I keep seeing the figure €20 Million, or 4% (whichever is the greater) of the previous years gross global turnover being bandied about in regards to penalties for not being GDPR compliant and I must admit, on occasion I have been guilty of using this in a lazy headline way when discussing GDPR.

Sure, it is a great attention grabber, but I believe that it is being used in a disingenuous manner a lot of the time. Yes, these are the maximums that could be applied, but it is important (if not incumbent) upon professionals in this space to stress that these maximum penalties would only apply in the most serious of circumstances.

The GDPR states that penalties will be “effective, proportionate and dissuasive’

What this really means is that if you have not taken a blind bit of notice of the fact that the GDPR is coming and you have a data breach through lack of technical and organisational controls, then you may get hammered.

For example, if an organisation has a breach where a customer database is released into the wild, is unencrypted and there have been no processes in place to prevent, or mitigate against this and you have no visibility into how it happened, then you are likely to receive a very big fine.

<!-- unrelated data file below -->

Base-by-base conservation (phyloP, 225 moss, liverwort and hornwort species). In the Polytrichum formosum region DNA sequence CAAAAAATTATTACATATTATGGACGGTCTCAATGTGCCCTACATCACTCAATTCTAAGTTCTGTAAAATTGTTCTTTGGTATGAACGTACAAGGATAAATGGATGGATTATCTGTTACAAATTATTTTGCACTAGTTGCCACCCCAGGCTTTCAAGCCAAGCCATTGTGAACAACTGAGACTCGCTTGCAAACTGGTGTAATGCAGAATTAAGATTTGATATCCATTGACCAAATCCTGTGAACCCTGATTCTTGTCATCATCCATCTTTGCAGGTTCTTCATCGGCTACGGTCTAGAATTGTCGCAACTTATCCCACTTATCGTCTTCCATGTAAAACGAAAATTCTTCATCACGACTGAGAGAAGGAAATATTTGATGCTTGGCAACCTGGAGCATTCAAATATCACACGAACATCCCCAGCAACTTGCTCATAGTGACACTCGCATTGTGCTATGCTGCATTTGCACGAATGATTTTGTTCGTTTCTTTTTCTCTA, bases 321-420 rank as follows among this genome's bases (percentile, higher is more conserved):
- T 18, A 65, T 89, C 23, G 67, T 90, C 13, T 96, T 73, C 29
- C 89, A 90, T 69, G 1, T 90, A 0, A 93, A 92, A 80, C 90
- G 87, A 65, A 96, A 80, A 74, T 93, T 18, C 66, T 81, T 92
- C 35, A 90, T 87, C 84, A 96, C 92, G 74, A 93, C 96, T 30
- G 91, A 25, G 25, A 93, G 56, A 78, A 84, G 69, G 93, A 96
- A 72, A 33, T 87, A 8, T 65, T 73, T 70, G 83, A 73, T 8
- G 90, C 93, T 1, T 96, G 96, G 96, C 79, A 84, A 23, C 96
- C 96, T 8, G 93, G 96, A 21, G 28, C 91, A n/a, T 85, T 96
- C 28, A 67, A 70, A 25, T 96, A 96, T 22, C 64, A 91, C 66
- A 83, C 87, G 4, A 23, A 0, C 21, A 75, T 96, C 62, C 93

However, if the same thing happens, but the data has been encrypted, the breach is flagged by an internal employee who has been trained to look out for such things, there is a process in place to contact the ICO and assess the scope of the breach and what needs to be done. Then that is a whole other ball game and any penalties are likely to be along the lines of a reprimand, if that.

The ICO takes into account the gravity, nature, scope, duration and type of infringement, but ultimately do not want to gather fines, rather they want to increase and improve organisational and technical security measures around personal data storage and processing.

Also, any mitigating actions taken by the organisation to limit any potential damage to their customers, along with the security measures taken to protect their data is taken into account.

The ICO will also take into account any previous breaches, or issues an organisation has had (think Talk Talk here) and whether they have had to take any action before. They will look at the categories of data breached and whether the organisation reported the breach themselves, as well as the level of cooperation they are given. They will look at the types of training an organisation has given its staff and whether the organisation has any recognised accreditations, or certifications such as ISO27001, or ITIL. All of these factors will be taken into account as potential mitigating factors when deciding on penalties.

The bottom line here is Do Not Panic.

  • Have you taken advice on where you currently stand in relation to the GDPR?
  • Have you got a plan and are executing on it?

If you answered no to either of these questions then Assuredata can help.